Wellington was one of the first persons with AIDS who freely came out both with his disease and being gay, and who has worked tirelessly, both at the community level and in the media to bring attention to the disease in the Bahamas.
He's the kind of person who cannot be replaced. His work and the respect afforded him in the Bahamas was legendary. Here is the link to the news story.
I also did a little poking around on some of the Bahamian discussion boards and discovered that there is a level of anxiety and fear in the community as he's the third murder of a high profile gay man in recent times. On the street, they think there's a serial killer, but the police are saying there is no evidence the crimes were related. However, these three killings happened within blocks of one another.
Still, it is not easy to be out in the Bahamas. So, Wellington's courage stood above most others as he presented a face to the people of the island and fought vigorously for education and care. There are places on this planet where visibility can mean death.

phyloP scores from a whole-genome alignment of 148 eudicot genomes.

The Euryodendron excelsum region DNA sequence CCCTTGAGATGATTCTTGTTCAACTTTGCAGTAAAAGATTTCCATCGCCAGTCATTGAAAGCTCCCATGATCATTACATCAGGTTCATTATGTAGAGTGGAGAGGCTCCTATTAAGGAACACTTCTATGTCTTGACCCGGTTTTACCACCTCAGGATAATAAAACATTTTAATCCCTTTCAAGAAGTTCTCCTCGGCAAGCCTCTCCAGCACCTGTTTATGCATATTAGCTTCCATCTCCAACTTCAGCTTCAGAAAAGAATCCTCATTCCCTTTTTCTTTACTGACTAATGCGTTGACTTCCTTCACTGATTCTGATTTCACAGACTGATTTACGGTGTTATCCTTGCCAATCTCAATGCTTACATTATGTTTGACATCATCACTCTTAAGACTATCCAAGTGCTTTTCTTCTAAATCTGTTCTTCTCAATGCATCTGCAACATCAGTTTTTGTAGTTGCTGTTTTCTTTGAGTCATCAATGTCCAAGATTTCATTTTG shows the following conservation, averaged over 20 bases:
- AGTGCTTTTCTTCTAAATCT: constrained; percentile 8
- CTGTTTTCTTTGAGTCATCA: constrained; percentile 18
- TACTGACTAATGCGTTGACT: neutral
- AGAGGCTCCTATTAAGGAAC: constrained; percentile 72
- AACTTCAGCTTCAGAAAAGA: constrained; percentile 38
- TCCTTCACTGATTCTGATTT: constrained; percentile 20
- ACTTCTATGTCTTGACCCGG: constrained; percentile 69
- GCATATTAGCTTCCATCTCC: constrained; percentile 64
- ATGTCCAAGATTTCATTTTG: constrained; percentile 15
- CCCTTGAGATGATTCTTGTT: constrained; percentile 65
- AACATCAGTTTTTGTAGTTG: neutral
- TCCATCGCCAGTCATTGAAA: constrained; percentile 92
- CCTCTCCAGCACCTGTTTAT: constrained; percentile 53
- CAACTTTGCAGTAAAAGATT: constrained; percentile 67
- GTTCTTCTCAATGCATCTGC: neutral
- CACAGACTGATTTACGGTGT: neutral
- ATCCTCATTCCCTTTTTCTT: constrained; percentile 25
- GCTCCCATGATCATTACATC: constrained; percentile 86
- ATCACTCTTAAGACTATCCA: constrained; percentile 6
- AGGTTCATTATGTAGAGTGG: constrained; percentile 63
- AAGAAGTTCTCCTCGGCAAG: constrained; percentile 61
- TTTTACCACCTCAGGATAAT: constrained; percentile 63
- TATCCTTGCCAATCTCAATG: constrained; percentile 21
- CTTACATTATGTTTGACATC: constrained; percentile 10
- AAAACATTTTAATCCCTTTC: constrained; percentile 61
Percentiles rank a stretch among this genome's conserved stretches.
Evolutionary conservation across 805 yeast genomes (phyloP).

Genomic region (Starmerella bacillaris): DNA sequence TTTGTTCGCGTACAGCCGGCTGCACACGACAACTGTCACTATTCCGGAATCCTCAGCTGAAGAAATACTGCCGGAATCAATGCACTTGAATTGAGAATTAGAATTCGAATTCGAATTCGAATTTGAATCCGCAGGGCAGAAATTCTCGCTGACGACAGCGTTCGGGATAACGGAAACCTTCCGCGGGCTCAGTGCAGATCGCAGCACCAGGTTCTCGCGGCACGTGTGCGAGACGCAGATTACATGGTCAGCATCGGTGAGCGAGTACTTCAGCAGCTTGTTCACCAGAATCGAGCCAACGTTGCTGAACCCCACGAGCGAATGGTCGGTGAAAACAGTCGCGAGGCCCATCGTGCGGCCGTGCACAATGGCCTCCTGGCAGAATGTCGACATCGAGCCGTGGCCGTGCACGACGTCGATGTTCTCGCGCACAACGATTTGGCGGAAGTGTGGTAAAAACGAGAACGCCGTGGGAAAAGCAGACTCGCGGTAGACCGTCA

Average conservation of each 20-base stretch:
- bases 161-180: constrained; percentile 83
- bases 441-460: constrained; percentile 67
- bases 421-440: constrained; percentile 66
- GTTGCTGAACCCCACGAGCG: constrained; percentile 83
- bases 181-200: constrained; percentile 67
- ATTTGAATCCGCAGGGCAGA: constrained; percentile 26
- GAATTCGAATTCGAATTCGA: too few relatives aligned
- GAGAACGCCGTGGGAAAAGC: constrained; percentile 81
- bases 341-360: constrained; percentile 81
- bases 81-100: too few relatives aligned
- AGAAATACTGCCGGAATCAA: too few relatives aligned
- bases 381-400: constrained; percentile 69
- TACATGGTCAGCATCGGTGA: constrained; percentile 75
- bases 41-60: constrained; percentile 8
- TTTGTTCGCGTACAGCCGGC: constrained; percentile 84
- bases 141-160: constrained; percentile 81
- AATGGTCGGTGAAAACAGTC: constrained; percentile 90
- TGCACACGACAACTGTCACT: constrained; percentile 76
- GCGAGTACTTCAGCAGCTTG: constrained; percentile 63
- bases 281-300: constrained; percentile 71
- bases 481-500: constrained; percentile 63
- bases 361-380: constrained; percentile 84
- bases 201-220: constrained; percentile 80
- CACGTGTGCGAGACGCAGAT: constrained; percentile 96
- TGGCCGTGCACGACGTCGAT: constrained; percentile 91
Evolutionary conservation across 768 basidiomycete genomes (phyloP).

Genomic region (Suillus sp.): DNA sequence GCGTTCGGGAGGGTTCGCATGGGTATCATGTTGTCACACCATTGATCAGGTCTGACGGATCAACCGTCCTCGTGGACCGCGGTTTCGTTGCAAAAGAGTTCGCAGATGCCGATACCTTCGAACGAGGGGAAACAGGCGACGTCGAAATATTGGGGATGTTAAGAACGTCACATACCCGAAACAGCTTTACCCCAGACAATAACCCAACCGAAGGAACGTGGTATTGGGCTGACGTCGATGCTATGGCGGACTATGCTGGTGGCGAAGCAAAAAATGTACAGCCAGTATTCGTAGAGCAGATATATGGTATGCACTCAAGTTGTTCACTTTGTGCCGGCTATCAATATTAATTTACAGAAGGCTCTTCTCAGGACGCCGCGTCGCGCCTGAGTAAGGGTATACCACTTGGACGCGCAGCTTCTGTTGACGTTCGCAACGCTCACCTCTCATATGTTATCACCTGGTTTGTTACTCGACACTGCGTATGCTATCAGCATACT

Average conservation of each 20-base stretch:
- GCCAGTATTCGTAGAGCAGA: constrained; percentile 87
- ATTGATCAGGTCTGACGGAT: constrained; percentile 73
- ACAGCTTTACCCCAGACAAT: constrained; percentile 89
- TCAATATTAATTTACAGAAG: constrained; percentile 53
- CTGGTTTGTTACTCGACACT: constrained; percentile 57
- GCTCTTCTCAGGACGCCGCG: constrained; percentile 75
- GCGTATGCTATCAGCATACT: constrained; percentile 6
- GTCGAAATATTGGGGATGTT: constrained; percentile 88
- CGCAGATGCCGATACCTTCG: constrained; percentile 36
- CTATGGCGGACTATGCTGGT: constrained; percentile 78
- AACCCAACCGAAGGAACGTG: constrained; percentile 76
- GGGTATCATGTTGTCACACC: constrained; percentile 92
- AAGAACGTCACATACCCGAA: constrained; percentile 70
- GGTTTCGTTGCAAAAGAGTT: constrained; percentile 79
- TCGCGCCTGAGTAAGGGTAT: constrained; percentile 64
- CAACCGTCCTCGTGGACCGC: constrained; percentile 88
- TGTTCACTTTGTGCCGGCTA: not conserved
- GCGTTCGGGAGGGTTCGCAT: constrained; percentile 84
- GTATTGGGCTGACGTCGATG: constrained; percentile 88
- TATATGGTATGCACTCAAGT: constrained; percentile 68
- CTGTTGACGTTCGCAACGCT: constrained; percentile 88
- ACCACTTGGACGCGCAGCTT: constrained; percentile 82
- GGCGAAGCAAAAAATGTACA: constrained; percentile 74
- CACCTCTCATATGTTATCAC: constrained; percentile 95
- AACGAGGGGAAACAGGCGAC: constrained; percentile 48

According to the article:
The bodies of those two prominent Bahamians were also found in their homes, which coincidently are not too far away from Delancy Street.
Mr. Adderley was regarded as a well-respected HIV/AIDS activist in the community and in the Caribbean region.
In addition to serving as the administrator for the AIDS Foundation, he was director of the Bahamas National Network for Positive Living.
Some of Mr. Adderley’s relatives and colleagues were on the scene when authorities removed his body from his home.
They wept at the site.
"He was the greatest person to work with and a jewel," said Nurse Rosemae Bain, an official at the Bahamas AIDS Secretariat.